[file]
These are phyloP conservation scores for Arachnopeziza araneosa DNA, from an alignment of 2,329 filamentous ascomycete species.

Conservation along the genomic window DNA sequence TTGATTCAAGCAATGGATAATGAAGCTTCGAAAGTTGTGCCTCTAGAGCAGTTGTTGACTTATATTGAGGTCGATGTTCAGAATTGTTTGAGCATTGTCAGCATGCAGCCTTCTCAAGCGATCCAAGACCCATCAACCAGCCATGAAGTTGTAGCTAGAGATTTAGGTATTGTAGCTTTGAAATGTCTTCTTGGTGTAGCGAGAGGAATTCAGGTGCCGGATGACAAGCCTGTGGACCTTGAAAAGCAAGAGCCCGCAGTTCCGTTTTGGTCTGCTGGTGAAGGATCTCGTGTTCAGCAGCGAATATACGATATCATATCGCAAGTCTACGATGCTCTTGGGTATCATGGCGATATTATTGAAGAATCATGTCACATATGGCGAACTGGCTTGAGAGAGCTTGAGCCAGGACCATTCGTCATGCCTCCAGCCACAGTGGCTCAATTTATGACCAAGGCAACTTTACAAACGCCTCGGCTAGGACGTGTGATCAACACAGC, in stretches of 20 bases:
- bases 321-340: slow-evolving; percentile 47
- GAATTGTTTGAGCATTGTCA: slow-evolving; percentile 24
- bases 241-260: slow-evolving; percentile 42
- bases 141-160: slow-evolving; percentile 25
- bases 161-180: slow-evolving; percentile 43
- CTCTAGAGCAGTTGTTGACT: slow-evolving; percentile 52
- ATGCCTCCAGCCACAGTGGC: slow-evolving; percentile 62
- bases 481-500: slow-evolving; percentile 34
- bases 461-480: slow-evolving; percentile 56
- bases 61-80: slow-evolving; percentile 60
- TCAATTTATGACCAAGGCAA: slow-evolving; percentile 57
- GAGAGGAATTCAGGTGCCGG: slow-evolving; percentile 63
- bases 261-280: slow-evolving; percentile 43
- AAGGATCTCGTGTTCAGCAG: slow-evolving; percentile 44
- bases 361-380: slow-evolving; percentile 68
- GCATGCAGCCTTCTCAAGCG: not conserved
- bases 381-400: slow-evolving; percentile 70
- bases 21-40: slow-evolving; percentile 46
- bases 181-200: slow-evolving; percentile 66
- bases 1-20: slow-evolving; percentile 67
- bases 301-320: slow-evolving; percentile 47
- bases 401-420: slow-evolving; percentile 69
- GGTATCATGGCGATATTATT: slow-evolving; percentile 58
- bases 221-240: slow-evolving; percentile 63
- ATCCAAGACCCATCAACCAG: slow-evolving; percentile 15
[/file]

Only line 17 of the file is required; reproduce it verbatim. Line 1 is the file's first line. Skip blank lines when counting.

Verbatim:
- bases 361-380: slow-evolving; percentile 68